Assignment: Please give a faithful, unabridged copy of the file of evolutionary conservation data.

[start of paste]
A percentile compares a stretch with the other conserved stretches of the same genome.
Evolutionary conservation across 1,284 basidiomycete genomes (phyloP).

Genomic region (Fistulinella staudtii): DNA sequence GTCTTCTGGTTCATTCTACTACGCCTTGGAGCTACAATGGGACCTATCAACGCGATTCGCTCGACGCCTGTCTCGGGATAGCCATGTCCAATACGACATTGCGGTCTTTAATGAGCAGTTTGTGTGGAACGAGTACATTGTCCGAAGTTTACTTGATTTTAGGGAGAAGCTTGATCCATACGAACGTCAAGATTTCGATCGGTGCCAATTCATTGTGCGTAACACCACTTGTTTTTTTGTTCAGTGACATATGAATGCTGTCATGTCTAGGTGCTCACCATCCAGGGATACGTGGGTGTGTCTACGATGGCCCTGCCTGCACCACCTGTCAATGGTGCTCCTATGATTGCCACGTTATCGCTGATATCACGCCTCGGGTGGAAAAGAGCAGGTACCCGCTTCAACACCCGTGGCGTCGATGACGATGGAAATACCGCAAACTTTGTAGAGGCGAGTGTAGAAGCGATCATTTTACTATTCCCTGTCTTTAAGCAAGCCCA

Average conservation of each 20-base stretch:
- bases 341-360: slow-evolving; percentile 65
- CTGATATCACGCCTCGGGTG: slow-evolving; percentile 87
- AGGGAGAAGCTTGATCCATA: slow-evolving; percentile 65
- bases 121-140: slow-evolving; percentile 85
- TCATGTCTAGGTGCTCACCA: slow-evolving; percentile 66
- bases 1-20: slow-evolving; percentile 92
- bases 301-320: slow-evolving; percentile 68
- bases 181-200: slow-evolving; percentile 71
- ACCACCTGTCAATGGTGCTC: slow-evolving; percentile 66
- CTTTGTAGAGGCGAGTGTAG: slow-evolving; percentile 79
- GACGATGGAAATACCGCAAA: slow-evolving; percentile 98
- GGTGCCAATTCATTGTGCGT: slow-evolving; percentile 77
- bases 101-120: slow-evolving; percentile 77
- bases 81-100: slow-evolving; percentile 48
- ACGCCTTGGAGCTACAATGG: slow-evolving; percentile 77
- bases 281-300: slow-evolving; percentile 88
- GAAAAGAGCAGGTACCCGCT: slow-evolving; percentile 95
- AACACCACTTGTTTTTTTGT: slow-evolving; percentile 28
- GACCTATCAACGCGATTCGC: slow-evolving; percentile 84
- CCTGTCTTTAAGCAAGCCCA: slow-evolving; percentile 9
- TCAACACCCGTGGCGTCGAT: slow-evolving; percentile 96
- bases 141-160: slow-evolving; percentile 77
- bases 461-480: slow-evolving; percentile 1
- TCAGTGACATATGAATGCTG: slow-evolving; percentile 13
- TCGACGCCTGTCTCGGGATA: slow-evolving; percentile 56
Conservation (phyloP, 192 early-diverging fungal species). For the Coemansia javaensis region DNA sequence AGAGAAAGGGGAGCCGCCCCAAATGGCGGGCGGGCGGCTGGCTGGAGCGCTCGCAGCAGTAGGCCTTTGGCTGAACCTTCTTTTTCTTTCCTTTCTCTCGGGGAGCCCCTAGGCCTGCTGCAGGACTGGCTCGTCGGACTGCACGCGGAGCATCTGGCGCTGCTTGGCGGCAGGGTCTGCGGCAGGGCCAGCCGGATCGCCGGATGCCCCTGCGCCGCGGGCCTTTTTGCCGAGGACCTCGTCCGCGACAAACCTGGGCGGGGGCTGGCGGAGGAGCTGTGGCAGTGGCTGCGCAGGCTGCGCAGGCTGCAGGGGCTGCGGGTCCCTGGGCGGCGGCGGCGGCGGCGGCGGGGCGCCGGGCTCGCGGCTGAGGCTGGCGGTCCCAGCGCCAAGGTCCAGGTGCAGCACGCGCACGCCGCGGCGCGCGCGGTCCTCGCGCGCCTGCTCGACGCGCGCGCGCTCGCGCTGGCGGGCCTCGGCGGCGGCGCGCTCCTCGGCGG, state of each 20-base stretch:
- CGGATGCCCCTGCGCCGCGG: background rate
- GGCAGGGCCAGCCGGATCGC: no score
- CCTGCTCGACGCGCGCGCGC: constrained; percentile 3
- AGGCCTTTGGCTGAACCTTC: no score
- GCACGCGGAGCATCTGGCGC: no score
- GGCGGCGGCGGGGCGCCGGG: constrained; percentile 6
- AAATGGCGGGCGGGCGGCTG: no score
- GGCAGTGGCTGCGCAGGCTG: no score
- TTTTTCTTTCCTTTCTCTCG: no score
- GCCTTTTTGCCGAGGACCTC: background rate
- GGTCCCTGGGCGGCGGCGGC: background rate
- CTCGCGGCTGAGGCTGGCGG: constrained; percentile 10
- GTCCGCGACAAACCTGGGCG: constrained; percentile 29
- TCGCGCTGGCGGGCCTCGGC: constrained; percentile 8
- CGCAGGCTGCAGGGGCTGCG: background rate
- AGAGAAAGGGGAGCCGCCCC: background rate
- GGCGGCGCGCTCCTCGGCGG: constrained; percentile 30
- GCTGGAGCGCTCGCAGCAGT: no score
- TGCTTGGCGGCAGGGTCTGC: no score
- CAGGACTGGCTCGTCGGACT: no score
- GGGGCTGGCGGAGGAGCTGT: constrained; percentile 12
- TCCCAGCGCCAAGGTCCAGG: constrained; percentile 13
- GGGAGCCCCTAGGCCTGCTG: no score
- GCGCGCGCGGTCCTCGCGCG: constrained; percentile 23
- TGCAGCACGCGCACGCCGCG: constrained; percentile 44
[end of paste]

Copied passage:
A percentile compares a stretch with the other conserved stretches of the same genome.
Evolutionary conservation across 1,284 basidiomycete genomes (phyloP).

Genomic region (Fistulinella staudtii): DNA sequence GTCTTCTGGTTCATTCTACTACGCCTTGGAGCTACAATGGGACCTATCAACGCGATTCGCTCGACGCCTGTCTCGGGATAGCCATGTCCAATACGACATTGCGGTCTTTAATGAGCAGTTTGTGTGGAACGAGTACATTGTCCGAAGTTTACTTGATTTTAGGGAGAAGCTTGATCCATACGAACGTCAAGATTTCGATCGGTGCCAATTCATTGTGCGTAACACCACTTGTTTTTTTGTTCAGTGACATATGAATGCTGTCATGTCTAGGTGCTCACCATCCAGGGATACGTGGGTGTGTCTACGATGGCCCTGCCTGCACCACCTGTCAATGGTGCTCCTATGATTGCCACGTTATCGCTGATATCACGCCTCGGGTGGAAAAGAGCAGGTACCCGCTTCAACACCCGTGGCGTCGATGACGATGGAAATACCGCAAACTTTGTAGAGGCGAGTGTAGAAGCGATCATTTTACTATTCCCTGTCTTTAAGCAAGCCCA

Average conservation of each 20-base stretch:
- bases 341-360: slow-evolving; percentile 65
- CTGATATCACGCCTCGGGTG: slow-evolving; percentile 87
- AGGGAGAAGCTTGATCCATA: slow-evolving; percentile 65
- bases 121-140: slow-evolving; percentile 85
- TCATGTCTAGGTGCTCACCA: slow-evolving; percentile 66
- bases 1-20: slow-evolving; percentile 92
- bases 301-320: slow-evolving; percentile 68
- bases 181-200: slow-evolving; percentile 71
- ACCACCTGTCAATGGTGCTC: slow-evolving; percentile 66
- CTTTGTAGAGGCGAGTGTAG: slow-evolving; percentile 79
- GACGATGGAAATACCGCAAA: slow-evolving; percentile 98
- GGTGCCAATTCATTGTGCGT: slow-evolving; percentile 77
- bases 101-120: slow-evolving; percentile 77
- bases 81-100: slow-evolving; percentile 48
- ACGCCTTGGAGCTACAATGG: slow-evolving; percentile 77
- bases 281-300: slow-evolving; percentile 88
- GAAAAGAGCAGGTACCCGCT: slow-evolving; percentile 95
- AACACCACTTGTTTTTTTGT: slow-evolving; percentile 28
- GACCTATCAACGCGATTCGC: slow-evolving; percentile 84
- CCTGTCTTTAAGCAAGCCCA: slow-evolving; percentile 9
- TCAACACCCGTGGCGTCGAT: slow-evolving; percentile 96
- bases 141-160: slow-evolving; percentile 77
- bases 461-480: slow-evolving; percentile 1
- TCAGTGACATATGAATGCTG: slow-evolving; percentile 13
- TCGACGCCTGTCTCGGGATA: slow-evolving; percentile 56
Conservation (phyloP, 192 early-diverging fungal species). For the Coemansia javaensis region DNA sequence AGAGAAAGGGGAGCCGCCCCAAATGGCGGGCGGGCGGCTGGCTGGAGCGCTCGCAGCAGTAGGCCTTTGGCTGAACCTTCTTTTTCTTTCCTTTCTCTCGGGGAGCCCCTAGGCCTGCTGCAGGACTGGCTCGTCGGACTGCACGCGGAGCATCTGGCGCTGCTTGGCGGCAGGGTCTGCGGCAGGGCCAGCCGGATCGCCGGATGCCCCTGCGCCGCGGGCCTTTTTGCCGAGGACCTCGTCCGCGACAAACCTGGGCGGGGGCTGGCGGAGGAGCTGTGGCAGTGGCTGCGCAGGCTGCGCAGGCTGCAGGGGCTGCGGGTCCCTGGGCGGCGGCGGCGGCGGCGGCGGGGCGCCGGGCTCGCGGCTGAGGCTGGCGGTCCCAGCGCCAAGGTCCAGGTGCAGCACGCGCACGCCGCGGCGCGCGCGGTCCTCGCGCGCCTGCTCGACGCGCGCGCGCTCGCGCTGGCGGGCCTCGGCGGCGGCGCGCTCCTCGGCGG, state of each 20-base stretch:
- CGGATGCCCCTGCGCCGCGG: background rate
- GGCAGGGCCAGCCGGATCGC: no score
- CCTGCTCGACGCGCGCGCGC: constrained; percentile 3
- AGGCCTTTGGCTGAACCTTC: no score
- GCACGCGGAGCATCTGGCGC: no score
- GGCGGCGGCGGGGCGCCGGG: constrained; percentile 6
- AAATGGCGGGCGGGCGGCTG: no score
- GGCAGTGGCTGCGCAGGCTG: no score
- TTTTTCTTTCCTTTCTCTCG: no score
- GCCTTTTTGCCGAGGACCTC: background rate
- GGTCCCTGGGCGGCGGCGGC: background rate
- CTCGCGGCTGAGGCTGGCGG: constrained; percentile 10
- GTCCGCGACAAACCTGGGCG: constrained; percentile 29
- TCGCGCTGGCGGGCCTCGGC: constrained; percentile 8
- CGCAGGCTGCAGGGGCTGCG: background rate
- AGAGAAAGGGGAGCCGCCCC: background rate
- GGCGGCGCGCTCCTCGGCGG: constrained; percentile 30
- GCTGGAGCGCTCGCAGCAGT: no score
- TGCTTGGCGGCAGGGTCTGC: no score
- CAGGACTGGCTCGTCGGACT: no score
- GGGGCTGGCGGAGGAGCTGT: constrained; percentile 12
- TCCCAGCGCCAAGGTCCAGG: constrained; percentile 13
- GGGAGCCCCTAGGCCTGCTG: no score
- GCGCGCGCGGTCCTCGCGCG: constrained; percentile 23
- TGCAGCACGCGCACGCCGCG: constrained; percentile 44